In 1890 Prof. Smith was elected to the position of training teacher in the Southern Illinois State Normal Universty at Carbondale. On June 16, 1888, he was married to Miss Nettie Caroline Adams, a sister to his former wife. In the fall of 1890 they took up their work in the Normal where for twenty-two years Prof. Smith has been a valuable member of the faculty. He held the position of training teacher for seven years and was then transferred to the Department of History and Geography. Later the work in Geography was given to Prof. F. H. Colyer who had been associated in the work with Prof. Smith.

In 1894 Prof. Smith arranged the topics for the Course of Study for the schools of Illinois. Later he published Notes on United States History to accompany the course of study. In 1906 he published the first text on Illinois History, a work of unusual merit. Prof. Smith has been a director in the State Historical Society for the past ten years and has contributed to the work of that organization.

No person has done more for the community in which he has lived. He has always been found in the front ranks of all movements looking toward a better community life. He has been an elder in the Christian church for nearly twenty years; has been superintendent of the Bible School, assisted with the music, and in other ways contributed to the on-going of the work. For fifteen years he was a director in the local building and Loan Association, and for the past nine years he has served on the city Board of Education. Within this period the schools have made great progress. Salaries have been nearly doubled, the number of teachers increased, and new buildings erected. Domestic science, manual training, music and art have been placed in the curriculum.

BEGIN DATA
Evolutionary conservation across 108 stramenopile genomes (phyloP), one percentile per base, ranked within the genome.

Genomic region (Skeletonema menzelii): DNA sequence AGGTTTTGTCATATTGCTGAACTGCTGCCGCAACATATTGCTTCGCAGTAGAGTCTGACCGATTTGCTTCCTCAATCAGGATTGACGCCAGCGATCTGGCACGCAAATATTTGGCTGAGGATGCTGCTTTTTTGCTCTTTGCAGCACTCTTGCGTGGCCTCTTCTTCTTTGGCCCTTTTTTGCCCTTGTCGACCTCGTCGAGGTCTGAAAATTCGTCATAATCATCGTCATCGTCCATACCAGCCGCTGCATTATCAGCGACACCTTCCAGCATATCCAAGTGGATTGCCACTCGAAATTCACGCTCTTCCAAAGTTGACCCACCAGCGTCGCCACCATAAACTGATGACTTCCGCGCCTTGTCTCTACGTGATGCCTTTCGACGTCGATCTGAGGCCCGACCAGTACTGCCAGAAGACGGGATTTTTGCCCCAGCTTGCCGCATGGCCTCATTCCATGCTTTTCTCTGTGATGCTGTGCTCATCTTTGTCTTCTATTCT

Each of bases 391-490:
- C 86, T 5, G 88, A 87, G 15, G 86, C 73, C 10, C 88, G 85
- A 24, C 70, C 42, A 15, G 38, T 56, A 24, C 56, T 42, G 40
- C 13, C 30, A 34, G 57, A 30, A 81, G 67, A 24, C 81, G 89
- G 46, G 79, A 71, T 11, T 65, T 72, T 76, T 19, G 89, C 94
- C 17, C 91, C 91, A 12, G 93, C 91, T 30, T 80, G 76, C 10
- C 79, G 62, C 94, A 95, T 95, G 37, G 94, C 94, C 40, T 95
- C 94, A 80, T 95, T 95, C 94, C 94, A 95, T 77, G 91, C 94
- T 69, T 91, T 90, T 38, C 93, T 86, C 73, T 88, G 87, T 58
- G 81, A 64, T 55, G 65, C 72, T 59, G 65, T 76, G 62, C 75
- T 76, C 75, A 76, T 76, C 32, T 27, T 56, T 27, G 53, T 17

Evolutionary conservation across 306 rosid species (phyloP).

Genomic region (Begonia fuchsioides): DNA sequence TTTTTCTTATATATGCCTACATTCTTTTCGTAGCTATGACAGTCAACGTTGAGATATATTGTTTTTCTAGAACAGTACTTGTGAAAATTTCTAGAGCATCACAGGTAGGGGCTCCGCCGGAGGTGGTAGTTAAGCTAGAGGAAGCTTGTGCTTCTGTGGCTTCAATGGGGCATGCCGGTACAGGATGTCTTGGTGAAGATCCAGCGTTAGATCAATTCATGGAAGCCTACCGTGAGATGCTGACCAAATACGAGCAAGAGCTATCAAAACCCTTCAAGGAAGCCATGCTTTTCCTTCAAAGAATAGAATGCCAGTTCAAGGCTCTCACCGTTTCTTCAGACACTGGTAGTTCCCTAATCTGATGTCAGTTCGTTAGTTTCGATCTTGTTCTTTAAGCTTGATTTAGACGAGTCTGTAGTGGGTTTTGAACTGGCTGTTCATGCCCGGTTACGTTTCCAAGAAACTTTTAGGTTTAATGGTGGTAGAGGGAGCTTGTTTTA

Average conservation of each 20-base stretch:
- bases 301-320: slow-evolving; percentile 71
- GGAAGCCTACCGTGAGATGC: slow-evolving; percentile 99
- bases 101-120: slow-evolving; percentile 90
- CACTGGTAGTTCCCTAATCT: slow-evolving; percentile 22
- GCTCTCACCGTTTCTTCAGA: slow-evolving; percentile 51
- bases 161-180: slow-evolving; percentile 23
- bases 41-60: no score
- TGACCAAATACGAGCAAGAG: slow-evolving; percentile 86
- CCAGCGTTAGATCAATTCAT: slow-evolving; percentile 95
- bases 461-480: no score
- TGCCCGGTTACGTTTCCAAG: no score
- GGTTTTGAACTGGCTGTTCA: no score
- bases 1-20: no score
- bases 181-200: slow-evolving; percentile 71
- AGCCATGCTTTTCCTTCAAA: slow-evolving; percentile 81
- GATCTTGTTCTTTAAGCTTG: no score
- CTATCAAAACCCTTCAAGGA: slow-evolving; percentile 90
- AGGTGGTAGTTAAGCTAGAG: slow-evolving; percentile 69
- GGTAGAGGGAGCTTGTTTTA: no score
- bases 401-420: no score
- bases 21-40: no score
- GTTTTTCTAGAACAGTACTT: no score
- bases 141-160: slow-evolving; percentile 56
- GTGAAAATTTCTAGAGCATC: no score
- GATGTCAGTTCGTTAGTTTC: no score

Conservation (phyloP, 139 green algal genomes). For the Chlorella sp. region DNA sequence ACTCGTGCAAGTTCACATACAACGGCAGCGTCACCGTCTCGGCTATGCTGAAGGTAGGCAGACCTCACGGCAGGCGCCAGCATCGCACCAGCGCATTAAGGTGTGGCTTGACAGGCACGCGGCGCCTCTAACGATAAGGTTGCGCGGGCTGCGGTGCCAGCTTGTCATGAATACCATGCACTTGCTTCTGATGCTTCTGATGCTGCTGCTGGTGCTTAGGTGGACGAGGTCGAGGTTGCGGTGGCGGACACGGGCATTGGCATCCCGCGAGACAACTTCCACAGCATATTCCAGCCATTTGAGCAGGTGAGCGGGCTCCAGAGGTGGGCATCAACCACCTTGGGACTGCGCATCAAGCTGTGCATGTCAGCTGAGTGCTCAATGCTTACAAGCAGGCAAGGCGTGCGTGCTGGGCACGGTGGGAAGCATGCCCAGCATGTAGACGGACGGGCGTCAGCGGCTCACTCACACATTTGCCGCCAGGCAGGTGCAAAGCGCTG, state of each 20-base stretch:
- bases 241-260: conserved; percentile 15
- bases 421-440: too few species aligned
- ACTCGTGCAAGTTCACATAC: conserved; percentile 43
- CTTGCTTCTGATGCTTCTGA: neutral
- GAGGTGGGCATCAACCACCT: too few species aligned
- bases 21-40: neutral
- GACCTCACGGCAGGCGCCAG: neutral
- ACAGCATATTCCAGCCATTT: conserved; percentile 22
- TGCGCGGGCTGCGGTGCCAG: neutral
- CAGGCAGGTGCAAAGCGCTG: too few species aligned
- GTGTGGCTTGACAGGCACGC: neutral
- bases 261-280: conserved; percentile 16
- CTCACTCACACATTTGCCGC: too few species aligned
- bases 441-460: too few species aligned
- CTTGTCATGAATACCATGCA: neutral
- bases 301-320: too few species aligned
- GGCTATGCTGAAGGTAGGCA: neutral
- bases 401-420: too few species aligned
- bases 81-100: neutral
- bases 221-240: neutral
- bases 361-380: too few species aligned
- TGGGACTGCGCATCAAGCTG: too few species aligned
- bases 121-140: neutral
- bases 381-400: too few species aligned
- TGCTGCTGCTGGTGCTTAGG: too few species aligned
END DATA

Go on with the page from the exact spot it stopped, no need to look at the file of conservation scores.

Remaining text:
Prof. Smith has done a valuable work in the county institxtes. He finds time to do a few weeks' work each year and his work is always appreciated.

At the last meeting of the Board of Trustees of the Normal University Prof. Smith was made “Dean of Men,” a position of honor and responsibility. He has been secretary of the faculty for the past seventeen years. He is greatly esteemed by faculty and students.

Prof. and Mrs. Smith have three children: Helen Christine, Eugene Russell and Frances Adams. Helen has just finished the course in the Normal. Russell is a student in the Tennessee Military Institute at Sweetwater, Tenn., while Frances is in the fourth grade in the Training School of the Normal. Clyde, the oldest son, married Miss Mary Powers of Oweusboro, Kentucky, and is a prominent young business man in Carbondale.

Prof. Smith is in the prime of life and looks forward to many years of useful service to his family and to the world in which he lives.